Individual Mandate Starts to Crumble
Late yesterday, the Department of Health and Human Services (HHS) announced that anyone whose individual insurance policy was cancelled due to Obamacare and now has to pay for a more expensive plan is exempt from the individual mandate until 2015.
You read that right. The individual mandate – the keystone of Obamacare’s coverage and funding structure – no longer applies to an estimated 5 million Americans.
This is HUGE. By granting this carve-out, the Obama administration has voluntarily weakened the mechanism that is supposed to guarantee insurance companies selling plans through an Obamacare exchange sufficient numbers of people to fill out their risk pools.
Now, suddenly, these companies are facing the very real possibility that millions of people will choose to hold off buying insurance until they get sick. The new exemption changes a consumer’s calculation. Prior to yesterday, all the emphasis was on signing up by the December 23rd deadline to avoid a 2014 tax penalty.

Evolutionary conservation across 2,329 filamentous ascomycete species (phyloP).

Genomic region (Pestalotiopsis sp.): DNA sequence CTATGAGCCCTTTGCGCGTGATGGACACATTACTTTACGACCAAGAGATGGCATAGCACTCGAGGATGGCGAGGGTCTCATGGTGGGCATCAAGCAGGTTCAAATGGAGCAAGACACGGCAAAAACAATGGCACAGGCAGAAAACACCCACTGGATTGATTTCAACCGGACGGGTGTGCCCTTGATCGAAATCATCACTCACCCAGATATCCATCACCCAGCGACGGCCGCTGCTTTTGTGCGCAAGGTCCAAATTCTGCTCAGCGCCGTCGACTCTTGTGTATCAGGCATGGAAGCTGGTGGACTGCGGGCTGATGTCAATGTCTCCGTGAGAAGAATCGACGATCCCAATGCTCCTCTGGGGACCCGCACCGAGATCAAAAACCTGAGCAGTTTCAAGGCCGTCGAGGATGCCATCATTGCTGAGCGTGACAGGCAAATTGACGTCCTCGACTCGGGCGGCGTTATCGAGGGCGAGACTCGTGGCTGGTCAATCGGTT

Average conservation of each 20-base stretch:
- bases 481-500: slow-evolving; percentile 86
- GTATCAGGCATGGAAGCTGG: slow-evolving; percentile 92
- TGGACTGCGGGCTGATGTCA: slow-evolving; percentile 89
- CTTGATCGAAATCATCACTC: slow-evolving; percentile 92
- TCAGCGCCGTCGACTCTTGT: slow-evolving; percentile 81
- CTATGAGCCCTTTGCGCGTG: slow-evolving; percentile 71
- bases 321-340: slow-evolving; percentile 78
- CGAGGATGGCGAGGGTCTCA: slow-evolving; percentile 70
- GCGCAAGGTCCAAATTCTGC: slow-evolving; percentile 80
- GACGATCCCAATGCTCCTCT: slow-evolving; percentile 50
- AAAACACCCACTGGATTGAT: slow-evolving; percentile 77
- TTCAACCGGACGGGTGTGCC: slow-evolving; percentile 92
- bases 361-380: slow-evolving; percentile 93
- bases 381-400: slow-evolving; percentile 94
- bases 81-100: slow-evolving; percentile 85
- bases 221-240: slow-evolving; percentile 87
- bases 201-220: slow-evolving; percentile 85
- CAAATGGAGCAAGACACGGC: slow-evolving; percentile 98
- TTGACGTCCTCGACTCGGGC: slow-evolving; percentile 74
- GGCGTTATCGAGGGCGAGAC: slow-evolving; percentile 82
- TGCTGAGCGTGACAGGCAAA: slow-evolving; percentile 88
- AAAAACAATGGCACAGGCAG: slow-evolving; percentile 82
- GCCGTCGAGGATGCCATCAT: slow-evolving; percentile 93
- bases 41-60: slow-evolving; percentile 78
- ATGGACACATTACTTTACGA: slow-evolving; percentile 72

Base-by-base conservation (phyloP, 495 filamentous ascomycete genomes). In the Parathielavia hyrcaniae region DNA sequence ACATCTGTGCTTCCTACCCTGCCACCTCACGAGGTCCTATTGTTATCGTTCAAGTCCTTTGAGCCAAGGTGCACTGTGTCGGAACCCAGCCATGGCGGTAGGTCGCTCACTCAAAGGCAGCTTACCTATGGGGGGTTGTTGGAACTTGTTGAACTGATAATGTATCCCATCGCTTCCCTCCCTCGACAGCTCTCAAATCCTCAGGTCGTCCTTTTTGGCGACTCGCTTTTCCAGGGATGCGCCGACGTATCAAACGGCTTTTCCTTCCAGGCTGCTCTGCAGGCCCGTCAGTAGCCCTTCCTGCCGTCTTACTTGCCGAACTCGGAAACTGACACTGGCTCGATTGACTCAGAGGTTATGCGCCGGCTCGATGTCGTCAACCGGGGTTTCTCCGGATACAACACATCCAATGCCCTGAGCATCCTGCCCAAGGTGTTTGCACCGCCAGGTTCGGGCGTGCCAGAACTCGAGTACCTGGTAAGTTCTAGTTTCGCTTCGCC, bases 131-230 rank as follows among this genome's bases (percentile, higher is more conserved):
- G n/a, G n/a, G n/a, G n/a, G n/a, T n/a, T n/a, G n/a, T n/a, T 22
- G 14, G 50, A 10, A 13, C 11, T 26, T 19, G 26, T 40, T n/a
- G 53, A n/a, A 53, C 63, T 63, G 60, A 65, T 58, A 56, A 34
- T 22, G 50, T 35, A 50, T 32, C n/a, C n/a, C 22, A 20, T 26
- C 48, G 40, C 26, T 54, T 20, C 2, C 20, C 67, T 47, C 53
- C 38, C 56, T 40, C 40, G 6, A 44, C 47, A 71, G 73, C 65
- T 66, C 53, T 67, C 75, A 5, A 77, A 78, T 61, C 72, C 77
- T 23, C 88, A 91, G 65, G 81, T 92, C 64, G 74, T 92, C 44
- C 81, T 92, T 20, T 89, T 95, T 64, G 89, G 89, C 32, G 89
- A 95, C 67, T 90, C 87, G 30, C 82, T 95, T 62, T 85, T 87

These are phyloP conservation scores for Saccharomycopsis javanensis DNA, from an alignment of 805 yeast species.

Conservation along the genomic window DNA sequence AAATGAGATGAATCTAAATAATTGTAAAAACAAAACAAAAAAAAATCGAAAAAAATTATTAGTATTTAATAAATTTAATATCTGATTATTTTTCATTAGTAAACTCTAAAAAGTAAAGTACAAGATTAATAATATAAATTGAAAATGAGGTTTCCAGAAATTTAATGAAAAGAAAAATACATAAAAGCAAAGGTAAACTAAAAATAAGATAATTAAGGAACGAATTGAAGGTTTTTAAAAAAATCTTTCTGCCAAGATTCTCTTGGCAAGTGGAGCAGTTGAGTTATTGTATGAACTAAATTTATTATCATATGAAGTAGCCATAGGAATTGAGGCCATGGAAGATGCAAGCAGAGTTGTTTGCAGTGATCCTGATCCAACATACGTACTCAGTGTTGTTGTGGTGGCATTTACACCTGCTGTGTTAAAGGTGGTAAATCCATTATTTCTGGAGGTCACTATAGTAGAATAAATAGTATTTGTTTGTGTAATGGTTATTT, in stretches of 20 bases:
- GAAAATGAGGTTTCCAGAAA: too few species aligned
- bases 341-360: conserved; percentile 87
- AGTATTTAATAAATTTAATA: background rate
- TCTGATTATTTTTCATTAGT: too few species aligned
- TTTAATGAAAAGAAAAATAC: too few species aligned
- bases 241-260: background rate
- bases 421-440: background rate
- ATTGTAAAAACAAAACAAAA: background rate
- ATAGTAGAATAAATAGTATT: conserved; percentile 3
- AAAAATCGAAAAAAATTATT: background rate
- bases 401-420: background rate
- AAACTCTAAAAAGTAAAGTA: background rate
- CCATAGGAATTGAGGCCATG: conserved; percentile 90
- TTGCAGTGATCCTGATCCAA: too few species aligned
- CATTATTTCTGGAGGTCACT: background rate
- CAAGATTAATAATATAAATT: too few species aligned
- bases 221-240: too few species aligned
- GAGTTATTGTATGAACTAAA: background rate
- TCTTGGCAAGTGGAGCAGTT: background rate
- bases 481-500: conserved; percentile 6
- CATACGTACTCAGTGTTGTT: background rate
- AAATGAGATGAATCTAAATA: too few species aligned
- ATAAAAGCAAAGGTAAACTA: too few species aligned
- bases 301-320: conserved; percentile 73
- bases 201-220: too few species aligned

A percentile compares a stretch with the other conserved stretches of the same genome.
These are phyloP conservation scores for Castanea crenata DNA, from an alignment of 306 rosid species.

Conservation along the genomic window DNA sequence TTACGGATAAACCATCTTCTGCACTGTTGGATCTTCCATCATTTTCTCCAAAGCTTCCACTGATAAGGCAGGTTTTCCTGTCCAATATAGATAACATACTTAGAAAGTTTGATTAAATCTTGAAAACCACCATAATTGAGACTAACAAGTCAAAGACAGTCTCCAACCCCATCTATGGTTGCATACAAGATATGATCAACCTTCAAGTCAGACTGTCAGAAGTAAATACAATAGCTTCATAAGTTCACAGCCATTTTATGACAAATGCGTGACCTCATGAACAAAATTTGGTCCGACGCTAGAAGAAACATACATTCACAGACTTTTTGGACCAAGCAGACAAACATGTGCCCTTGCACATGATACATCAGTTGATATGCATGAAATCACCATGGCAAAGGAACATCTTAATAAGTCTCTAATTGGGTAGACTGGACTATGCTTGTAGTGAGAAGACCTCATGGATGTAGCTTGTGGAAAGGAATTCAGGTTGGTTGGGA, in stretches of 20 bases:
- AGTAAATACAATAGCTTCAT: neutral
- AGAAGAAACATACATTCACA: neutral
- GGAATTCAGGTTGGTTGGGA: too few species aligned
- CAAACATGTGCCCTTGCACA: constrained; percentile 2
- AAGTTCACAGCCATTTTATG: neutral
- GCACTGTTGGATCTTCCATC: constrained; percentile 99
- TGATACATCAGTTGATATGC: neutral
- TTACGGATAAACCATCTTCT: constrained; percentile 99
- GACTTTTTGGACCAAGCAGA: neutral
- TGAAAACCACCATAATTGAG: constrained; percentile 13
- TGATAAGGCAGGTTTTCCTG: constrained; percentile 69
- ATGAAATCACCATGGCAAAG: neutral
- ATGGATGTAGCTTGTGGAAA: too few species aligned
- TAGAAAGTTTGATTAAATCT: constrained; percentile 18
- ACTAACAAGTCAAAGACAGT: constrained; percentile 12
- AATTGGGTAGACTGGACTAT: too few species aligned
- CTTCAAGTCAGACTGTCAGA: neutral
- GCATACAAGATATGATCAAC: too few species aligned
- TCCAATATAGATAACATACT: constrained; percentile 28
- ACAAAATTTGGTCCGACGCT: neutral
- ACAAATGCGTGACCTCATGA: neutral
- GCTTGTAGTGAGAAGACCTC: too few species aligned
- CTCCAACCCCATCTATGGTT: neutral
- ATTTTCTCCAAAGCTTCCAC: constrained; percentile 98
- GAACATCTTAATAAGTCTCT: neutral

Now, for up to 5 million people, the decision point to buy insurance occurs when they get sick. Thus, insurance companies won’t get to spread the risk of illness by banking premium payments from healthy people. Many more people buying insurance going forward will need costly care the moment they sign up.
In other words, this move destroys the nature of insurance.
It’s also indefensible as a matter of justice to require the uninsured to comply with the mandate.
“Put more simply, Republicans will immediately begin calling for the uninsured to get this same exemption. What will the Obama administration say in response? Why are people whose plans were cancelled more deserving of help than people who couldn’t afford a plan in the first place?” asks Ezra Klein.
As I said in my column this week, Obamacare’s failures are completely that fault of its supporters. Republicans shouldn’t help fix something that is so broken. 2014 should be the year the GOP unites around a viable alternative to replace this monstrosity after it is repealed.